If using a hand-held mixer, beat the syrup into the yolks a little at a time at first, avoiding the beaters, and then in a steady stream when you have tempered the eggs a bit. If using a stand mixer, take a deep breath. While the mixer is off, pour a bit of the syrup into the bowl, again, avoiding the beaters. In nearly the same motion turn on the mixer to high and beat for one slow-ish breath, or about five seconds. Stop the mixer and repeat with a greater amount of the syrup, beating again for a slow-ish breath. Do this off-pour-on-beat until the syrup is gone. Be sure to scrape down the sides after the last addition and before the beating. Leave to beat on high until the bowl is room temperature.
When the egg syrup is ready, beat in the butter, nub by nub until all the butter had been added and the mixture is thick, glossy, and smooth. This takes a few minutes. Add the lemon extract and the extra juice, if using. Ice cake or Store in an airtight container until needed. I vasselate between opinions: make ahead and not have to worry about buttercream at the last minute but be stuck with getting it to the right temperature, or making as soon as you will need it, no cooling and no gentle heating, but no comfort in a buttercream that is made ahead? Note the pros and cons and good luck to you.
The buttercream stores well for a week (or a little more) refrigerated or in the freezer for much longer. On a cool day it can sit out half the day at room temperature, but if it is at all hot, don't take the melting risk. It is much easier to heat buttercream to the right temperature than to cool it off. Enjoy!
For the White Chocolate Cake: (also adapted from The Cake Bible):
6 ounces white chocolate
6 large egg yolks
1 cup milk
1 1/2 teaspoons vanilla
3 cups sifted cake flour
1 cup + 3 tablespoons sugar
1 tablespoon + 1 1/2 baking powder
3/4 teaspoon salt
9 tablespoons unsalted butter
Preheat oven to 350 degrees.
In a double boiler melt the chocolate over simmering water, stirring constantly until the white chocolate is half melted. Take off the heat and stir until smooth. Let cool.
In a medium, bowl lightly combine the yolks, 1/4 cup milk, and vanilla.
In a large mixing bowl combine the dry ingredients and mix on low speed for 30 seconds to blend. Add the butter and remaining 3/4 cup milk. Mix on low speed until dry ingredients are moistened. Increase to medium, speed and beat for 1 1/2 minutes more to aerate and develop the cake's structure. Scrape down the sides. Gradually add the egg mixture in 3 batches, beating for 20 seconds after each addition to incorporate the ingredients and strengthen the structure. Scrape down sides. Add the melted chocolate and beat to incorporate.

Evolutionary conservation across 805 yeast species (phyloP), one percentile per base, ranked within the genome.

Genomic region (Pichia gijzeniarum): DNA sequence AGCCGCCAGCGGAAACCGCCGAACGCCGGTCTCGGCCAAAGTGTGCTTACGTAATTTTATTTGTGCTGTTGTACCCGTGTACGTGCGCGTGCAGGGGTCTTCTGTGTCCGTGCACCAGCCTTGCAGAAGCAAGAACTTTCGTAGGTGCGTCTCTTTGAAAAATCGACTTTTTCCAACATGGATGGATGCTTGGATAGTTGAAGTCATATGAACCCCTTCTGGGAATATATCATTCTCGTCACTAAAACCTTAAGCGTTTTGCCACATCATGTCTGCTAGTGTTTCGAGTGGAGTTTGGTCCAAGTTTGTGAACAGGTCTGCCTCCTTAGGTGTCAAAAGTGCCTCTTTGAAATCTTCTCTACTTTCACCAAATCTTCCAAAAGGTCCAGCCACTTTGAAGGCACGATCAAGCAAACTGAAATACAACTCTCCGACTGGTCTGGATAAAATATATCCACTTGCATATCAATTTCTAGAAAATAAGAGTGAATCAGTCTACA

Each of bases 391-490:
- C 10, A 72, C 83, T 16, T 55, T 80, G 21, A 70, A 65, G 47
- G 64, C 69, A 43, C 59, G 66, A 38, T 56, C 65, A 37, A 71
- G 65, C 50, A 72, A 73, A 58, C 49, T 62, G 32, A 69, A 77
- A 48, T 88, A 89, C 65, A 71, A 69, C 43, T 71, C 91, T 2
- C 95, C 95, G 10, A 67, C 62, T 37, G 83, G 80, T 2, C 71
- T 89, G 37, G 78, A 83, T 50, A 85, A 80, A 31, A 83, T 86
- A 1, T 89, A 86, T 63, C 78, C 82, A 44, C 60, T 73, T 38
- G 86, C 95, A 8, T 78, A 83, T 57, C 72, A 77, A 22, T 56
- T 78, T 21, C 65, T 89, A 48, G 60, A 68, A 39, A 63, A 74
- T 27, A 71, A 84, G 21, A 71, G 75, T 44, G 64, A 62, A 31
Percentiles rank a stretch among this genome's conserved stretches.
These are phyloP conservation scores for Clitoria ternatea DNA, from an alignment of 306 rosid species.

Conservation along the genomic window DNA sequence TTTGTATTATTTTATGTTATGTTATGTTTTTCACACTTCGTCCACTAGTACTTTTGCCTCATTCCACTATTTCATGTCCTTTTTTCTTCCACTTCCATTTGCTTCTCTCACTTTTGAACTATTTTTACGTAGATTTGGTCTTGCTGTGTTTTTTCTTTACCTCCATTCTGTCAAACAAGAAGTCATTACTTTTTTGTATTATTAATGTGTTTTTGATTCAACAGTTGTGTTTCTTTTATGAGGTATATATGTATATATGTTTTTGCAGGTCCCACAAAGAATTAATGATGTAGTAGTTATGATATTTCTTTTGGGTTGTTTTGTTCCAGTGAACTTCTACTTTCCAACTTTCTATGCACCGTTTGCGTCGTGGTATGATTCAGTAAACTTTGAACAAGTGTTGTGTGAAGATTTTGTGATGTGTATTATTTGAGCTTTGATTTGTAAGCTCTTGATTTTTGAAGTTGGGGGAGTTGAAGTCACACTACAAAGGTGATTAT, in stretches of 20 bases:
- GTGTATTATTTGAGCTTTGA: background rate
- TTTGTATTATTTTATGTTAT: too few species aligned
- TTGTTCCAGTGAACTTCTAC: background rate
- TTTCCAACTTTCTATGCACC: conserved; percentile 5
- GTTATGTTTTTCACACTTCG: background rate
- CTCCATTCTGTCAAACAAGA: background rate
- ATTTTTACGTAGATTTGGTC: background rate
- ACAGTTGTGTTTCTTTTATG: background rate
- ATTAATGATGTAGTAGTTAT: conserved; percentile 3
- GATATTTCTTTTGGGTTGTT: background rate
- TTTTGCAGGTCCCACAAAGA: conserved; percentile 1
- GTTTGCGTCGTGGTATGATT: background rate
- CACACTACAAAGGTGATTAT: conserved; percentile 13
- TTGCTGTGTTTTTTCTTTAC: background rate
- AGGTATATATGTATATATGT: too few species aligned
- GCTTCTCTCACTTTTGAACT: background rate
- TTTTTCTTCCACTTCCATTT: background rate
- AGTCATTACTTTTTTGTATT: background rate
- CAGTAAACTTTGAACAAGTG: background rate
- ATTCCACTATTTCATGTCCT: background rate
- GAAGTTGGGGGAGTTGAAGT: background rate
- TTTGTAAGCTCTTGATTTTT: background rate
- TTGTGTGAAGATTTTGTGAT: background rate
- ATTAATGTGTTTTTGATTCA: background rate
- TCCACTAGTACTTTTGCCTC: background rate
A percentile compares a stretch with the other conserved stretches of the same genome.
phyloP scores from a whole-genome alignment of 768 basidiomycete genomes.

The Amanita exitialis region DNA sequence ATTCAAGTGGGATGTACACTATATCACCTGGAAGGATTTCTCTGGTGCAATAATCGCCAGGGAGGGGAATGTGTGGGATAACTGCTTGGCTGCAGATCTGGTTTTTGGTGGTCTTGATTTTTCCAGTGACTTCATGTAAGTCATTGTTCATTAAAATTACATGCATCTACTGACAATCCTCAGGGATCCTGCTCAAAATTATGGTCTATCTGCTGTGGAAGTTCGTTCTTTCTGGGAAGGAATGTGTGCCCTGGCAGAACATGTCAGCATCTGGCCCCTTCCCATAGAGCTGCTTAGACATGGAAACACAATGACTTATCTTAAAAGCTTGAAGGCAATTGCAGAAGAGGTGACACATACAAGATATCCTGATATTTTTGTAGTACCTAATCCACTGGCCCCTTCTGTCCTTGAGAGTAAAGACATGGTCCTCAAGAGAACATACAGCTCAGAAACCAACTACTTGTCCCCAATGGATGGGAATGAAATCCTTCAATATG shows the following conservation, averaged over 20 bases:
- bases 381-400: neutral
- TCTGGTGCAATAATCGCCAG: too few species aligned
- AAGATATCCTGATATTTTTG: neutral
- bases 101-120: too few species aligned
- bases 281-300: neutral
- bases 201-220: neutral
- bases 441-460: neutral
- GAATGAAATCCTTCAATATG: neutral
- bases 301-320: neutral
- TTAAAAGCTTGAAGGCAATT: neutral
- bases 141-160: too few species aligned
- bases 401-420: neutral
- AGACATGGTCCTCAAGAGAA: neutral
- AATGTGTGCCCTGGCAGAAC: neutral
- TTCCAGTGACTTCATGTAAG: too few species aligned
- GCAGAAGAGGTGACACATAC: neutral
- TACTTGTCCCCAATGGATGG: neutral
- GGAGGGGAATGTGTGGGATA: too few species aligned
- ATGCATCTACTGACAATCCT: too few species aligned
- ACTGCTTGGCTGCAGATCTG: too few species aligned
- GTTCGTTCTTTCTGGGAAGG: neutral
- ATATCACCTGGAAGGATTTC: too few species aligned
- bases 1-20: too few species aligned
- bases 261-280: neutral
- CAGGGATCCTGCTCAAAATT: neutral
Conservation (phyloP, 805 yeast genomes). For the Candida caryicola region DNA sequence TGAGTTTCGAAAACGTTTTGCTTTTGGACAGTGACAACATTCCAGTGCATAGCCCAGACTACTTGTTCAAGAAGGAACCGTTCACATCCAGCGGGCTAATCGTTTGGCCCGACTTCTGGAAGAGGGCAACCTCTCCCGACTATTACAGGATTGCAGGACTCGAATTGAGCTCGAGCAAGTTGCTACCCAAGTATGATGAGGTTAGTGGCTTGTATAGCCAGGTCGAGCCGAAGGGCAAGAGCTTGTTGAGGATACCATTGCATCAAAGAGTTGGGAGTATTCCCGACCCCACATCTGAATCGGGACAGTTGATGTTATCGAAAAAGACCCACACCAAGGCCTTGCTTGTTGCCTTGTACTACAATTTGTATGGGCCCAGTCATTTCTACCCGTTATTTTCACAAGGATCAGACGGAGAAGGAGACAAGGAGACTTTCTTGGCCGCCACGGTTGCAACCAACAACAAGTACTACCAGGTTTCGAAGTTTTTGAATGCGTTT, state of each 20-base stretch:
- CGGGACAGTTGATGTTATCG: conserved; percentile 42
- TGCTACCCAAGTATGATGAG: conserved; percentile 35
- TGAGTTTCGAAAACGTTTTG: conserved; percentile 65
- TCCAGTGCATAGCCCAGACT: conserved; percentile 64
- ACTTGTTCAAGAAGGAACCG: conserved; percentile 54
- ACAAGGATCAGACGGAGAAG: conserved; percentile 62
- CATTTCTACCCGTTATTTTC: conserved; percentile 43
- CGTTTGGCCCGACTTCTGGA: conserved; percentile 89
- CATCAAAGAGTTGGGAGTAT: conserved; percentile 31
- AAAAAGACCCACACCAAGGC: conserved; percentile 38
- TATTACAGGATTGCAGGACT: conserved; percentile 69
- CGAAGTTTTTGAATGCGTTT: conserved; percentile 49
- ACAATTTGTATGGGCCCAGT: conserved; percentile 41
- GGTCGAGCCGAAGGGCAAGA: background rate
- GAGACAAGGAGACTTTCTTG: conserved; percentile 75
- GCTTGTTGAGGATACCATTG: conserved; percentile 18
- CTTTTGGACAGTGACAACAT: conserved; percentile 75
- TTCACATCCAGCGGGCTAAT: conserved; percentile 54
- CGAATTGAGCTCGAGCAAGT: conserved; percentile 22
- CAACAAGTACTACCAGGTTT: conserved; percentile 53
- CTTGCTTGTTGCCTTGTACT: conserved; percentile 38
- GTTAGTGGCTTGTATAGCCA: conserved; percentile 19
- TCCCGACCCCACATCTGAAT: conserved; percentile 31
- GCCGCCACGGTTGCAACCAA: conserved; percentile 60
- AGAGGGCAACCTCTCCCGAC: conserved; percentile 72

Scrape the batter into the prepared pans and smooth the surface with a spatula (making sure it really is even because it becomes wonky easily). Bake 25-35 minutes or until a tester inserted near the center comes out clean and the cake springs back when pressed lightly in the center. The cakes should start to shrink from the sides of the pans only after removal from the oven. Let the cakes cool in the pans on racks for 10 minutes. Loosen the sides with a knife and invert onto greased wire racks. Reinvert so that tops are up, and cool completely before wrapping airtight.
For the Ganache: (Inspired by Cocoa Nymph's white chocolate and vanilla bean truffle The Amy:
equal parts real white chocolate and heavy whipping cream
1 vanilla bean, split
1/2 cup butter, mostly softened
Heat cream and scrapings from the vanilla bean on medium-high heat until bubbles for around the sides. Let sit until half-cooled. It should be still warm but not hot when you add it to the chocolate
Place chocolate in a food processor, and while it is running, add cream mix in a steady stream. Process until machine becomes fairly quiet (there should not be anymore white chocolate chunks in it). Add butter a little at a time with processor on.
Let cool a little more if it is still fairly runny. Feel the temperature. It should be tepid when poured.
Layer buttercream between the two cake layers. Ice the cake with the leftovers. Refrigerate for about an hour. Pour prepared ganache over the cake (on a rack on a cookie sheet with sides). You can push the ganache a little to aid in its flow over the sides. Try and make it even. Refrigerate until set. Pour one more time over the cake and let drip down sides slightly. don't be tempted this time to touch the ganache. The cooler it becomes, the more you should not 'help' it. Delicately transfer cake to a cake plate or board and serve. Enjoy!